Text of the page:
She said that, looking back on the experience now, the episode was a bit hysterical. “[I]t was the first year they did the exit exam. And I failed the writing portion of the exit exam. And they sent me the results at the same time that I received a check for my writing.”

Kat would eventually receive a GED. Years later, a current Service High School student approached her, randomly, on the street and informed her that Service now had a Gay-Straight Alliance. He credited her with being the inspiration for its formation. “It was really nice for, like, four years later to have a kid come up and be like, ‘we are safe in our school thanks to you.’ So, that was one of my most proudest moments ever in the world.”

Things are, indeed, changing. But that shouldn’t be mistaken for the notion that things have already changed, and that discrimination is past tense. For Kat and Tracey, that’s a big part of what the suit is about. Kat sees marriage equality as a precedent that will help curb the open discrimination that exists in Alaska.

“I think it’s a bigger issue and more people think about marriage than people think about how hard it is to walk into an interview with short hair,” she said.

In most parts of the state (including Anchorage), no laws exist to prevent the open discrimination of LGBT Alaskans. Kat describes the self-policing that currently takes place within the queer community. She said that there are certain stores one doesn’t patronize, certain apartments to avoid when trying to find a place to live.

“I’ve always been curious why my money doesn’t spend the same as others,” she said. “It just astounds me when I walk in [to a store] and I’m, like, ‘I want to give you lots of money,’ and they’re like, ‘No!'”

“Don’t you want my lots of money?” Tracey added with a laugh. She was raised in the south, and said she would never take Kat there. Tracey has watched many southern states strike down similar same-sex marriage bans, with Alaska lagging behind, and finds that confusing.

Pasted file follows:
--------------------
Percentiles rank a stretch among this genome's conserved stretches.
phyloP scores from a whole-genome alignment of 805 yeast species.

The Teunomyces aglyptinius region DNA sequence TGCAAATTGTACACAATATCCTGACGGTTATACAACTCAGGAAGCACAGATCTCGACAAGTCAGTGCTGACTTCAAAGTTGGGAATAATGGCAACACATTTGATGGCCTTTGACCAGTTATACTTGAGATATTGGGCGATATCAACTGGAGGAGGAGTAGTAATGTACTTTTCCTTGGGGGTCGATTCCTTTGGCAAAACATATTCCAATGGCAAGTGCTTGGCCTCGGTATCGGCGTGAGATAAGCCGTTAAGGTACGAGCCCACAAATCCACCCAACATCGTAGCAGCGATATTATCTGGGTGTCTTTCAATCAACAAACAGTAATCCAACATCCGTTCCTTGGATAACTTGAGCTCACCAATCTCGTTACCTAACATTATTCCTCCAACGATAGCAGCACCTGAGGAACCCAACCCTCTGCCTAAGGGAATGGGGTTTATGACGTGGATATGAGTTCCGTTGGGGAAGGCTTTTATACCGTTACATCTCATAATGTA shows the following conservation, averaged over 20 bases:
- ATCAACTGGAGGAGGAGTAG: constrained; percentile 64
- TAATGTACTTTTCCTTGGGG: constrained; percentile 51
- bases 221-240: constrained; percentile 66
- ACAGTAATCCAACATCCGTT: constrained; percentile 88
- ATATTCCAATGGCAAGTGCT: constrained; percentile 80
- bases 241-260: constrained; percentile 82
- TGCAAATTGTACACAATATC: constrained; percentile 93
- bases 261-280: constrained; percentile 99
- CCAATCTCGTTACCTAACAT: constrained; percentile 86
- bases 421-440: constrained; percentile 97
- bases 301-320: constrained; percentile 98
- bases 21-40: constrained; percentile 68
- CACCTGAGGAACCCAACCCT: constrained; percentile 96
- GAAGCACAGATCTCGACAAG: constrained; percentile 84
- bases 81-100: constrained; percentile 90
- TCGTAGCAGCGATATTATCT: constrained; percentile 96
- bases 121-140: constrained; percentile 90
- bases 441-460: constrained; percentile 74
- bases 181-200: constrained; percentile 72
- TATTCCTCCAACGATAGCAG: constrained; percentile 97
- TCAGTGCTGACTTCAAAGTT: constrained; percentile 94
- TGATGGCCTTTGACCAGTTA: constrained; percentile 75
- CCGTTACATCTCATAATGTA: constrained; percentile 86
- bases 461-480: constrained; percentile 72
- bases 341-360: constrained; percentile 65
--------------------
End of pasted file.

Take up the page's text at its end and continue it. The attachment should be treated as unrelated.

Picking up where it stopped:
“Alaskans verbalize that they want government out of their lives, and they don’t want government to make their decisions for them,” she said. “But then, oh my God, tell these people they can’t get married. So, for me, I can’t reconcile the two of those in my head, and I really like to have rationale for my decisions.”

Kat and Tracey couldn’t be more different. Tracey looks like a business professional whereas Kat was dressed in overalls that looked like they had just built several houses. Tracey likes five year plans and Kat is spontaneous. Tracey likes to avoid conflict and stay positive while Kat is abrupt and confrontational. Their dynamic is fun to watch. Their differences are magnetic. Each glowed while the other spoke. Every response emphasized a reliance on one another; Kat’s eccentricities complete Tracey’s soft spoken nature. Tracey’s attention to detail enables Kat’s off-the-cuff personality.

I’ve never met them apart, but am confident that it would look odd. That’s the fun part of getting to know a couple that is in love; you see them after they have created a mutual identity together.

It’s the same quality I recognized in all of the other couples — and in every loving couple I’ve ever met. Every individual finds strength in their partner’s character; each tries to find ways to be that strength for their partner. We all fill certain roles to make the family unit the best and most complete it can be, and we never stop trying to do it better. That connection — that natural inclination and desire to be who we need to be and do what we need to do to make that relationship stronger — is the best working definition for love that I’ve come up with yet. Whatever (if anything) gender or sexual orientation or identity have to do with that is, to me, a moot point. In the end, it’s nice to see two people who are in love, and hard to imagine why anyone would have anything to offer aside from their best wishes.

John Aronno is a co-founder, managing editor, and award winning political writer at Alaska Commons. Aronno has had his work featured in the Huffington Post, the Anchorage Press, the Alaska Dispatch, and the Rachel Maddow Show, and is listed among the state’s top reporters on the Washington Post’s “The Fix.” He writes the weekly column “On Politics” for Alaska Commons. Aronno lives in Anchorage, Alaska with his wife, Heather Aronno, and a lot of pets.